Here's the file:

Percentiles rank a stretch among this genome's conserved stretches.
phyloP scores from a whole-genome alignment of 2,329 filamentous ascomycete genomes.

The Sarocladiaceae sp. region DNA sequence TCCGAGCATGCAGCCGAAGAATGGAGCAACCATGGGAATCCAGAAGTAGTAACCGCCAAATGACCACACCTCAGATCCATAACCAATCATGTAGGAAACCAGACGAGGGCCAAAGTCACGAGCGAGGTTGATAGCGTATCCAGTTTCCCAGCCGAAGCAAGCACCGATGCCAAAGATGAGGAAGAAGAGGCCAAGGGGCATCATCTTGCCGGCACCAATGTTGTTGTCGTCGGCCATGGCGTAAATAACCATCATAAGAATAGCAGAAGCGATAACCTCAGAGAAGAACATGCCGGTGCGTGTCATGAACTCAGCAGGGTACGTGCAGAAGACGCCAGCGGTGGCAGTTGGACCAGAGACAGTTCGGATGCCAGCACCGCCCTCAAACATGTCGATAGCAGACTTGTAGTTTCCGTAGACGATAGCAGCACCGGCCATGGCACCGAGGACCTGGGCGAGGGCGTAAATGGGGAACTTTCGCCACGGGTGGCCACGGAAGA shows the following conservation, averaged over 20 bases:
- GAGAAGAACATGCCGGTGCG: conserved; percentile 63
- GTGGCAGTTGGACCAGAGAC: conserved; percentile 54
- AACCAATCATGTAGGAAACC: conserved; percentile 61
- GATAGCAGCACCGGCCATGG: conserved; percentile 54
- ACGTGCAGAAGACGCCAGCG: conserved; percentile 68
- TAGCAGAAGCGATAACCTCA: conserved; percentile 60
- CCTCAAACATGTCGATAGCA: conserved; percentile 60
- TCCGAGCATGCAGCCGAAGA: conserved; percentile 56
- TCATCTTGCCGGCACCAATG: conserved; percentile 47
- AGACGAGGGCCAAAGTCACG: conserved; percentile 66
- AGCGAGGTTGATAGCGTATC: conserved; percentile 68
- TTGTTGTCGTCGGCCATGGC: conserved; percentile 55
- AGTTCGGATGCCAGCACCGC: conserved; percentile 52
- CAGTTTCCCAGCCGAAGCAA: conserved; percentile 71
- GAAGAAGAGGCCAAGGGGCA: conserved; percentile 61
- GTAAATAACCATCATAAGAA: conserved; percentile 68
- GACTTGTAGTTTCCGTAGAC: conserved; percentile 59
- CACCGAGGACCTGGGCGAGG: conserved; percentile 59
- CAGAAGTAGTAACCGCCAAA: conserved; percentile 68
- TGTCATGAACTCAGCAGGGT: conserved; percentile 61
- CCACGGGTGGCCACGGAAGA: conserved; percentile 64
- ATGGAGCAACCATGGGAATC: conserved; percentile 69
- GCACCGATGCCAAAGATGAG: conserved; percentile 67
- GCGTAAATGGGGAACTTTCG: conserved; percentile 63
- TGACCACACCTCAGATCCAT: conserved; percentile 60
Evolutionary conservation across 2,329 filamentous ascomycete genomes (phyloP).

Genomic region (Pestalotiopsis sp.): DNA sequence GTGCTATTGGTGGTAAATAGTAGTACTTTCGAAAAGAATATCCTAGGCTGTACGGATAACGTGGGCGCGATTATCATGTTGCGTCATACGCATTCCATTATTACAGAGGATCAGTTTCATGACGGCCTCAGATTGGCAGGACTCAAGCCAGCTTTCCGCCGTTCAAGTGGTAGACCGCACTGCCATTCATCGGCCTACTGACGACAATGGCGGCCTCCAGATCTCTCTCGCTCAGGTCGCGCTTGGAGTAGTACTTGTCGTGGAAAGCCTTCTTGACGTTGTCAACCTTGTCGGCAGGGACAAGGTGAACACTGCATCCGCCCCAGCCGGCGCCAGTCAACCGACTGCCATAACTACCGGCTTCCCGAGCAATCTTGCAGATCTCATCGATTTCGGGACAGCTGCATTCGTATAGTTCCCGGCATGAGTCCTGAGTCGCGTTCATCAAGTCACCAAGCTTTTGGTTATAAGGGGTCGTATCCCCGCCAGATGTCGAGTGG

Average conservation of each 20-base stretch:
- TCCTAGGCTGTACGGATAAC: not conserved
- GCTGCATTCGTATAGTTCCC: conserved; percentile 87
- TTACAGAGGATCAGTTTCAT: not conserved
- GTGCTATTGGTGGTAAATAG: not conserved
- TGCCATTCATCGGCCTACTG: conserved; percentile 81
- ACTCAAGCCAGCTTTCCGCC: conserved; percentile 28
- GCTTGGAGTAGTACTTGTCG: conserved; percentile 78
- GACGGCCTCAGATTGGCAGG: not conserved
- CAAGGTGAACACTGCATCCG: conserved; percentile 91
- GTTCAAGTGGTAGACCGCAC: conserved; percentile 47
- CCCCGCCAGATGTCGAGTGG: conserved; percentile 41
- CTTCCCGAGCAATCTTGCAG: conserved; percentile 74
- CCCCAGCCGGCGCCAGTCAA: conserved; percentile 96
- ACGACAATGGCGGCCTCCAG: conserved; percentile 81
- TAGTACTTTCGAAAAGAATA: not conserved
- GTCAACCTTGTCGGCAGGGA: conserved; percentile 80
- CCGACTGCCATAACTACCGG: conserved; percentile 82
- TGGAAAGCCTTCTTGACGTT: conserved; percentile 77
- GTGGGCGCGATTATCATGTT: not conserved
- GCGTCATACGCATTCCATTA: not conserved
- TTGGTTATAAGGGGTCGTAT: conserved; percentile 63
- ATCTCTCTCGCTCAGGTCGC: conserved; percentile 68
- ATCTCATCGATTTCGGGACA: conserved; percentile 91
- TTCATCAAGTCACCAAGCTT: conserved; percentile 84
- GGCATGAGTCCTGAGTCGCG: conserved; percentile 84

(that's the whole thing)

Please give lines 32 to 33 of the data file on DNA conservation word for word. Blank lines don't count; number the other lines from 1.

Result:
- TCCTAGGCTGTACGGATAAC: not conserved
- GCTGCATTCGTATAGTTCCC: conserved; percentile 87